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Mingus Mapps talks police, homelessness and running for mayor under Portland's new system of government

Commissioner Mingus Mapps has set his sights on becoming Portland's first mayor under the new form of government that will take effect at the start of 2025.

PORTLAND, Ore. — Portland's 2024 election is likely to be the busiest in recent memory. The city council is expanding from four commissioners to 12 councilors, and every one of those seats will be up for grabs at the same time. The mayor's office will be on the ballot as well, and whoever wins will become the first mayor under Portland's new system of government starting in January 2025.

The first person to throw their hat into the ring for the mayor's race is current city commissioner Mingus Mapps, who was elected in 2020. Mapps was an early advocate for charter reform, but became a vocal critic of the final package of changes that was ultimately sent to voters last year. Nonetheless, he says the new mayor's role is going to be critical to addressing Portland's challenges, and he wants to be part of that change.

Mapps holds a bachelor's degree in political science from Reed College and a PhD from Cornell University, and was a political science professor at Brandeis University, Bowdoin College and Portland State University. He currently heads up Portland's Water Bureau, Bureau of Environmental Services and Bureau of Transportation as a city commissioner. He's a single dad raising two teenage sons, Langston and Coltrane. If elected, he would be Portland's first Black mayor.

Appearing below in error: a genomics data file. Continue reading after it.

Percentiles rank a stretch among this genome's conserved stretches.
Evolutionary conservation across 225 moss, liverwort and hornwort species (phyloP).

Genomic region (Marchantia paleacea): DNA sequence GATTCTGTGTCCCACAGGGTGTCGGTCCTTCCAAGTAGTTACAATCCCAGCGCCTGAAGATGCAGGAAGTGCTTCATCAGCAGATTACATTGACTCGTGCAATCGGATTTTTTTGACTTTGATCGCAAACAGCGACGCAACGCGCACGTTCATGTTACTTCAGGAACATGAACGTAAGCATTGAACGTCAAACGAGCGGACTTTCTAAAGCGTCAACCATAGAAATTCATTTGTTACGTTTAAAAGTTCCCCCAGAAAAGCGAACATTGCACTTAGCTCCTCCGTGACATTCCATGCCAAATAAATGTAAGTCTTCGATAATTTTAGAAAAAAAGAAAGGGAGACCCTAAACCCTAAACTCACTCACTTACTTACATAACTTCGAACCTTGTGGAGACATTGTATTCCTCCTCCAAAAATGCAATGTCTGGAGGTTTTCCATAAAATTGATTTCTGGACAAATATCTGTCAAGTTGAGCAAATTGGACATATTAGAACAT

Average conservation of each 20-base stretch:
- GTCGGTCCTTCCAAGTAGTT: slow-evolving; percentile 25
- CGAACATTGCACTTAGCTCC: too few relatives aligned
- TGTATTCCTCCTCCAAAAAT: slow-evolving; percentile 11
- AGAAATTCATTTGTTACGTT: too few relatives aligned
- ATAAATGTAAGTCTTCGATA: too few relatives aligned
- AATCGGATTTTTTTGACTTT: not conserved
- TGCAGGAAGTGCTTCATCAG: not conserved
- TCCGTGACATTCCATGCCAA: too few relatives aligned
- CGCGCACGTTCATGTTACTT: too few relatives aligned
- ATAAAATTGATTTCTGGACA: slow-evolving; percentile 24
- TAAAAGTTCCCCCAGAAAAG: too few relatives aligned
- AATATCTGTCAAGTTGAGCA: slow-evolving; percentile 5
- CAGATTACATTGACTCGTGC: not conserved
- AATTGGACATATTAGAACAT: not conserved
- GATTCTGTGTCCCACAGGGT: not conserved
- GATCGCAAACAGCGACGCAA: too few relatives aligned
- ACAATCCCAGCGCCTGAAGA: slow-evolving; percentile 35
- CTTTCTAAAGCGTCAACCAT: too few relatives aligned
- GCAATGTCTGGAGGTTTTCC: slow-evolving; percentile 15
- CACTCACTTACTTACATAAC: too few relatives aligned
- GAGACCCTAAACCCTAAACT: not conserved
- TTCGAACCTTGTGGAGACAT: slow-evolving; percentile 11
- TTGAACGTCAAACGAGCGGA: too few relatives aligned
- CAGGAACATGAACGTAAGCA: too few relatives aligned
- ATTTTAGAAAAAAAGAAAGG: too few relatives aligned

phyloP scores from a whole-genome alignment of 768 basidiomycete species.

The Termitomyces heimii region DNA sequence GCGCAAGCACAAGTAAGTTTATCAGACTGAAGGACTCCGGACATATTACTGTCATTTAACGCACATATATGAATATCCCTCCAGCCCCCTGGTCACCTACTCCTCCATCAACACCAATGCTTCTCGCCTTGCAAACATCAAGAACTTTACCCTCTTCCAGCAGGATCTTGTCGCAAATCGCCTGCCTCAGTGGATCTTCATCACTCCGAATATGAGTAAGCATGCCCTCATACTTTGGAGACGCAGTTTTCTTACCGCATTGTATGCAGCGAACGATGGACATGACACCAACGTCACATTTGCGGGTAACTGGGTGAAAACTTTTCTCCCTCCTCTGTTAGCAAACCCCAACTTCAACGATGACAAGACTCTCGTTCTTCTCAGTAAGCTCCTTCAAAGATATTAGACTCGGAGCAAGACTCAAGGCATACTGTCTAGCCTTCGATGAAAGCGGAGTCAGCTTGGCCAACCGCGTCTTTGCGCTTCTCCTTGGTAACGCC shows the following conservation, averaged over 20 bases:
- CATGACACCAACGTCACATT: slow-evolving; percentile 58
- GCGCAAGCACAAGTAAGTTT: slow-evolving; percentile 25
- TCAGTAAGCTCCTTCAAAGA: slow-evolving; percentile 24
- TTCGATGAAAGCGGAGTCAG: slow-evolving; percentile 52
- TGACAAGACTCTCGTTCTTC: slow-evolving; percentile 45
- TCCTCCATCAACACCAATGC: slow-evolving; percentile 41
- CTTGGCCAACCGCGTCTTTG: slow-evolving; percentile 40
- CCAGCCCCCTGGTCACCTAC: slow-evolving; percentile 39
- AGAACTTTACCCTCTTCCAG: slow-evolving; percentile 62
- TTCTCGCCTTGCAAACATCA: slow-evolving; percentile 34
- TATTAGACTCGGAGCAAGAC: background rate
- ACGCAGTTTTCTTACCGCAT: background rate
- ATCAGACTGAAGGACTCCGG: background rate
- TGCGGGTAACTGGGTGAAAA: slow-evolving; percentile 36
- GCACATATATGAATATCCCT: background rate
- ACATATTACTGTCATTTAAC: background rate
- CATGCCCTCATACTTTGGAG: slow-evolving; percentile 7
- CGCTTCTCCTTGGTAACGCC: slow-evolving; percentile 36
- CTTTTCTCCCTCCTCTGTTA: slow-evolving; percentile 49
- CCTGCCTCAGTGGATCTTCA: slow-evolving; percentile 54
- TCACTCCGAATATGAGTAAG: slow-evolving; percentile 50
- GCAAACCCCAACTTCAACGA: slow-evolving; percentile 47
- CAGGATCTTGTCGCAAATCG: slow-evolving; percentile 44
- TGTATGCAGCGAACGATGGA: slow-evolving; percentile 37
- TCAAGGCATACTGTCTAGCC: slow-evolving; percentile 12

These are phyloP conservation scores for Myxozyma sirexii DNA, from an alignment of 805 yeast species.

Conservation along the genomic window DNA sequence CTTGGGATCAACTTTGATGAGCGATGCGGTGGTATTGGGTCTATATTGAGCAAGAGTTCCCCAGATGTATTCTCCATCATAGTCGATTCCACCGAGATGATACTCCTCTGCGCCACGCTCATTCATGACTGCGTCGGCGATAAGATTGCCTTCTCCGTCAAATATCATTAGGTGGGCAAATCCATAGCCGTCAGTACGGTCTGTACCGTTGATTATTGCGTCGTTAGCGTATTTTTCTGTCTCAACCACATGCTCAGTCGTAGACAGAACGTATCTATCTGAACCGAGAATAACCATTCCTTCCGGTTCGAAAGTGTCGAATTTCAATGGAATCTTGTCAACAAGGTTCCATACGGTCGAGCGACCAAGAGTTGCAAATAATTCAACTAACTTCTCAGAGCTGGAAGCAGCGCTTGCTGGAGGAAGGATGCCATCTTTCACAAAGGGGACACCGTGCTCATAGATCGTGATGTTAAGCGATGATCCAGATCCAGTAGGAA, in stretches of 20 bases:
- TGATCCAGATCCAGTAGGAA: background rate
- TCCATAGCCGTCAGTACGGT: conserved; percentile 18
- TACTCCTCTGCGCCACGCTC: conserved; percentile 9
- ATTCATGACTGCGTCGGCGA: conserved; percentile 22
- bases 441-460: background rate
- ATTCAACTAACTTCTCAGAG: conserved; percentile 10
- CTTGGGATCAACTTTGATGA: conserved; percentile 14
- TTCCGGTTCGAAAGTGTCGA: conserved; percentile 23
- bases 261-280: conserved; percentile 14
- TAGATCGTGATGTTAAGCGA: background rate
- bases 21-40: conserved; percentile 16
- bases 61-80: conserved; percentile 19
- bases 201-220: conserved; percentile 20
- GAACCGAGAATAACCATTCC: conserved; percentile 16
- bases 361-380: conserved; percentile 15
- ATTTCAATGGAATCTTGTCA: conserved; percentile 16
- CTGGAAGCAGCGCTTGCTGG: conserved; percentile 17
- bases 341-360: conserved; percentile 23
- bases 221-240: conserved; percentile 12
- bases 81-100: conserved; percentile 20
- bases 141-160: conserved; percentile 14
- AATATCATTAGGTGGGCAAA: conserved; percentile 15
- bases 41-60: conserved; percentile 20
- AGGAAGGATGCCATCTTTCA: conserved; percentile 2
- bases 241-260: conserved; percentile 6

Mapps was a guest on this week's episode of Straight Talk to discuss his reasons for running, his hopes and concerns for the new system of government and his plans to help Portland meet its many challenges. He also stuck around for a bonus episode to talk about the city's efforts to combat climate change. The full episode can be viewed in the player above.

WATCH: Bonus episode: Mingus Mapps

The charter reform question

When asked about his change of heart on charter reform, Mapps said he's always been a charter reform advocate, but was skeptical about some parts of the final package that emerged from the drafting process — including the use of district-based ranked-choice voting to elect councilors. Mapps said he liked the idea of districts, but worried that the ranked-choice system could be overly complicated and lead to unintuitive outcomes.

He's also been critical of the way the mayor's role will be structured in the new government. Under the current system, the mayor essentially functions as a fifth commissioner, holding a seat on the city council and overseeing bureaus. The new system will remove the mayor from the council and give them a purely administrative role, overseeing a city manager in charge of the city's day-to-day operations. But unlike in some other cities with similar systems, the mayor won't have the power to veto city council decisions.